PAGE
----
Paste this into a new layer. Select all on the new layer. Pick a foreground color. Now... use "fill", using the foreground color, checking the "preserve transparancy" function. Now you will have a blank section of that color. Here's the magic photoshop part of it.
Go to your layer palette. Select the "wall only" layer. Set your transparency to, oh, 50%. Experiment with blending modes. I find that "Hard light" and "Color" and "hue" all give interesting results. Soft light looks fairly realistic in the shadows but won't "match" your foreground color. Overlay is probably the best. Using a 50% transparancy and "overlay" to put flaming bright purple into a photograph of a white wall, I get the closest representation of what that wall would actually look like. Dark shadows down a hallway are still dark shadows, but they're dark PURPLE shadows. The highlights are my foreground color. However, putting a dark purple on a light wall required either NO transparancy or different blend modes. This is one place where you kind of have to wing it based on what looks right to you. With the very dark purple, "Multiply" at 70% looked great.
"Difference" and "Exclusion" can generate some trippy and impractical results, but may get you to thinking "outside of the box".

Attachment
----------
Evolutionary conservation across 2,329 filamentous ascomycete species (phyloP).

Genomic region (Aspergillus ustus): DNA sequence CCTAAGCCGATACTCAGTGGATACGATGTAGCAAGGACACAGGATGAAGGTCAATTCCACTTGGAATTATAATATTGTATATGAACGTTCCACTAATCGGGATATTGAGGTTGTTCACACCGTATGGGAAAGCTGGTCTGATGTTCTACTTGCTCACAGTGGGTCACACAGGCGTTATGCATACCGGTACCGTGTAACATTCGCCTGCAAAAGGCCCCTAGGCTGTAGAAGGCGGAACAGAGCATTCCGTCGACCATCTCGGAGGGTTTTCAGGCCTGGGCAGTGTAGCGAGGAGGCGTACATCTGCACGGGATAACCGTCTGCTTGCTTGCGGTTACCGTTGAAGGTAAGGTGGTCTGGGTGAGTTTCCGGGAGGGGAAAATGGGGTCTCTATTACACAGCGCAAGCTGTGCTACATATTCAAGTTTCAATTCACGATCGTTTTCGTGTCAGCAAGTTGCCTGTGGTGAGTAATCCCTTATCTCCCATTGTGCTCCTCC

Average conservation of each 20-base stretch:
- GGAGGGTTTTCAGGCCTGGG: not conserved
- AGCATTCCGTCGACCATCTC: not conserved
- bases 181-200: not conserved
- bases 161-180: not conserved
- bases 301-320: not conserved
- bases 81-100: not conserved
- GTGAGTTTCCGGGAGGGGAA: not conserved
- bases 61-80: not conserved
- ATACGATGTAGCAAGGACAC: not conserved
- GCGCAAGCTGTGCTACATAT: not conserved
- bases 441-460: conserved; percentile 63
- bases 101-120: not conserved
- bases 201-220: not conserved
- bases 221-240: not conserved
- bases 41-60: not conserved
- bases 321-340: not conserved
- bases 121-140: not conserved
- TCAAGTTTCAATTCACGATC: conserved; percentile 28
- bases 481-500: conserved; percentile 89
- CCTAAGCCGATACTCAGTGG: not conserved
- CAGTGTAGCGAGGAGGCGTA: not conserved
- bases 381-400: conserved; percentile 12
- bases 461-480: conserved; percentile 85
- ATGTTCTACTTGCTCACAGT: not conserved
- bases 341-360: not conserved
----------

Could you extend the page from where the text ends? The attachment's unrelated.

If your walls already happened to be a color, it would be almost easier. You'd simply blend by "color" or "hue".
Jenrose <--graphic designer by trade
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Hi Jerome,
That's exactlly what I wanted to do... and work perfectly in Photoshop. Thanks!!! I've taken several photos of my living room from various angles, and I'm using Acdsee to move between the various layouts to see what works. Once I find some general colors, I'll hit the paint stores and get samples to try out.
Take care,
Keegan.

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Benjamin Moore has a program specifically for trying different colours on your walls. I downloaded a version for about $14 and loaded some of my digital pics in and played with a few different colours.
Nice thing was that I didn't have to learn photoshop and the BM program had the notion of connected surfaces so I could mark out all the wall surfaces in a room and paint them witha a click, leaving trim, windows, mirrors, furniture etc alone.